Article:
According to Dr. Paul Pearsall, a clinical psychologist, the heart is more than a pump, more than the most powerful muscle in the human body. Using research from many fields, interviews with transplant patients and their families, and his own experiences as a cancer and bone marrow transplant survivor, the prolific author contends in The Heart?s Code that the heart thinks, feels, remembers, and communicates with other hearts.

Are you a head or a heart person? The future of civilization may depend on the answer. Dr. Pearsall sees the heart as the source of that mysterious ?fifth force? of energy in the universe ? a non-local, invisible form of info-energy that the brain finds very difficult to accept. The heart?s code builds ?a bridge between the biochemical wonders of modern medicine, the spirituality of ancient traditional healing systems, the various alternative or complimentary medicines, and the wisdom of religious scholars and spiritual leaders.?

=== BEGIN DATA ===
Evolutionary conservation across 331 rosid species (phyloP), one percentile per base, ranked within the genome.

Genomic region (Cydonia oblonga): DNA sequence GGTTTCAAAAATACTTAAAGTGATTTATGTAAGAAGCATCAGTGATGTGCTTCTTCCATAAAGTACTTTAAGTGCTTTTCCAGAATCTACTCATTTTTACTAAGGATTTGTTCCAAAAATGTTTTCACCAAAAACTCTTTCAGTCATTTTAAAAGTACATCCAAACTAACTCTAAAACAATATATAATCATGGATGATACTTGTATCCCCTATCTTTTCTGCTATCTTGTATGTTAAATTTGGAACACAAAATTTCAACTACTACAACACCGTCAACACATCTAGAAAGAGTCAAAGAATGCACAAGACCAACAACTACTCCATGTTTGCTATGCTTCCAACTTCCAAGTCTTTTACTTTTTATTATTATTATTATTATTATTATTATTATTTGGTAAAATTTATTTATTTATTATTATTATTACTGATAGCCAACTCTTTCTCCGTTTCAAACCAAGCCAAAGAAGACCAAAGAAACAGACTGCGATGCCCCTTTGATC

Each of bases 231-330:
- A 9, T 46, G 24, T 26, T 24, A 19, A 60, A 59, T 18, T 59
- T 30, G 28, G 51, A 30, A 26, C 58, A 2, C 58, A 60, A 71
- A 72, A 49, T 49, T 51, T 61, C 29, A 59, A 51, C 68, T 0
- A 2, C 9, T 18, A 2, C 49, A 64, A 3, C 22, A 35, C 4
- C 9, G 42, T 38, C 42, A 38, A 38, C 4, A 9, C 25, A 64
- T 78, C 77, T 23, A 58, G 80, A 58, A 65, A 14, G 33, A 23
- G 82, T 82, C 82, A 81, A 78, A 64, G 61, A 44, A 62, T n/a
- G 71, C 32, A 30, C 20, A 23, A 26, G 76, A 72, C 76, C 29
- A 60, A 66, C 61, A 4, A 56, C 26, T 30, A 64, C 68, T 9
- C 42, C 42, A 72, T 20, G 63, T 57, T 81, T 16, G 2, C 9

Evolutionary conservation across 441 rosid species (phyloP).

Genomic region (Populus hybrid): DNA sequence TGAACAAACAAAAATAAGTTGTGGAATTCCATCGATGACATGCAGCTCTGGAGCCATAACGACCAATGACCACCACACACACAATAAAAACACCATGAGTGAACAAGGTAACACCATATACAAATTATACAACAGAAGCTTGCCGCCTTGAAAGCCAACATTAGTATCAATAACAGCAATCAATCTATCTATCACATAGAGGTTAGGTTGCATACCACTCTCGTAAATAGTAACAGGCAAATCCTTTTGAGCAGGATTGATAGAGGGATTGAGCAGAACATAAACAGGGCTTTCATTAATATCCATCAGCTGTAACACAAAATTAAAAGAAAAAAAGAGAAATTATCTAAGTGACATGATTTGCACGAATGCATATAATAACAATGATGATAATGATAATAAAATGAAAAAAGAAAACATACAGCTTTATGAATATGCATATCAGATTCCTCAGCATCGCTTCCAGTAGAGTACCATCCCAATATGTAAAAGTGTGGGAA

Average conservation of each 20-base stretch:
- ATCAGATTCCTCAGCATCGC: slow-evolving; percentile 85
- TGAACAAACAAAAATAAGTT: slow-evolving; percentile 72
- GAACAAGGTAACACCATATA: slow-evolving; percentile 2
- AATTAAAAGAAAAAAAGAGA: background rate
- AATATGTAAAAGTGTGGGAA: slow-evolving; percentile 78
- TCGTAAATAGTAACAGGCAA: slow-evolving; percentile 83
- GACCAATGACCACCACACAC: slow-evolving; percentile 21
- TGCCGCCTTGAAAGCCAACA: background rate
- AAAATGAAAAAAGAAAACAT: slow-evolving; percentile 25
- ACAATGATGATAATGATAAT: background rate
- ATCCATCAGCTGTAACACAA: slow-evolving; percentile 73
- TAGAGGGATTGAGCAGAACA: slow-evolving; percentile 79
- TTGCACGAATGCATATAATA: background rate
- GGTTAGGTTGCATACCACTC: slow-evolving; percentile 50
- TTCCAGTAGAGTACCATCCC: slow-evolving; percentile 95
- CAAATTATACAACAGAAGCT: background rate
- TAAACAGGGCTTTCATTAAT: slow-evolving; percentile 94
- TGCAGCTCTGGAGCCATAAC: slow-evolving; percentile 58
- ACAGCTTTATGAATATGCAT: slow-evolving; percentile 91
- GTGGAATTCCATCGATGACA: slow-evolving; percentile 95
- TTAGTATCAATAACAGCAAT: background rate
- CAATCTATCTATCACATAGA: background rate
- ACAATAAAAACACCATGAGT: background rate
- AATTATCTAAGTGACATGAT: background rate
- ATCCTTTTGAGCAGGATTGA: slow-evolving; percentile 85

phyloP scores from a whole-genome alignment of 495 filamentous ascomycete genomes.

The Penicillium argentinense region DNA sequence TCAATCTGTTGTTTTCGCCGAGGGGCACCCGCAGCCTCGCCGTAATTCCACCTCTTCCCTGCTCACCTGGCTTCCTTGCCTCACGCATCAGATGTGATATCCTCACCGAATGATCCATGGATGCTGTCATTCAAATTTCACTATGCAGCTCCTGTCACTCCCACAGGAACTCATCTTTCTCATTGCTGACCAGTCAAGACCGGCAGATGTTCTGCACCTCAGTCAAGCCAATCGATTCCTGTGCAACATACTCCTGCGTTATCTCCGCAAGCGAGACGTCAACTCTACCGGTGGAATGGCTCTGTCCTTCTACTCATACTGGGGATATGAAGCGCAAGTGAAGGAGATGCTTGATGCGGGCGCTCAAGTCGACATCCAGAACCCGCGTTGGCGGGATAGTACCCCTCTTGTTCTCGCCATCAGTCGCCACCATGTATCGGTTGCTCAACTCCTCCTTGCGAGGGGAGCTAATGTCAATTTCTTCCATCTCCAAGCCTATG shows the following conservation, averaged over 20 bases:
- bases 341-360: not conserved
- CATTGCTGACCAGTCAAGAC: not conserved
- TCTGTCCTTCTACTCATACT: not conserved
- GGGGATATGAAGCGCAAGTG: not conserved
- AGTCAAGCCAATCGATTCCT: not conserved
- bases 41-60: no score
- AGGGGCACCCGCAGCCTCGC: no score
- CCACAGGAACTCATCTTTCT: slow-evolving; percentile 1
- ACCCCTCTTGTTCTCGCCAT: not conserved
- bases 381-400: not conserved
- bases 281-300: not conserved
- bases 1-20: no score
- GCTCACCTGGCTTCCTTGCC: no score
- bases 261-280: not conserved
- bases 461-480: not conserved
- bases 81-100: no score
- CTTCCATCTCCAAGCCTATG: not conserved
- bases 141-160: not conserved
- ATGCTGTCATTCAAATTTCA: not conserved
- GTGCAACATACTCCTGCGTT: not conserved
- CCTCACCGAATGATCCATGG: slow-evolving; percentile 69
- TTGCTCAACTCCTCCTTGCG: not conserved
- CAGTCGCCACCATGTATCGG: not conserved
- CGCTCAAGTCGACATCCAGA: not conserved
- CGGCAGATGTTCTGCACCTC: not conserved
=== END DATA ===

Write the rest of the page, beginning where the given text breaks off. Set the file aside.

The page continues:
Dr. Pearsall?s speculations open the door for readers to consider afresh the importance of cellular memory, loving connections, prayer, laughter, and healing.

-- Review by Frederic and Mary Ann Brussat


This article originally appeared in Spirituality & Health magazine, www.SpiritualityHealth.com. For subscriptions call 1-800-876-8202 or see www.SpiritualityHealth.com/subs. Editor Stephen Kiesling and his staff contribute weekly columns, features and articles published every Friday as "Spiritual Caregiving" at www.caregivershome.com. Contact staff directly via email at ASKspirituality@spiritualityhealth.com.

© 2005 Pederson Publishing, Inc. All Rights Reserved.
Commercial use, redistribution or other forms of reuse of this information is strictly prohibited without the prior written permission of Pederson Publishing.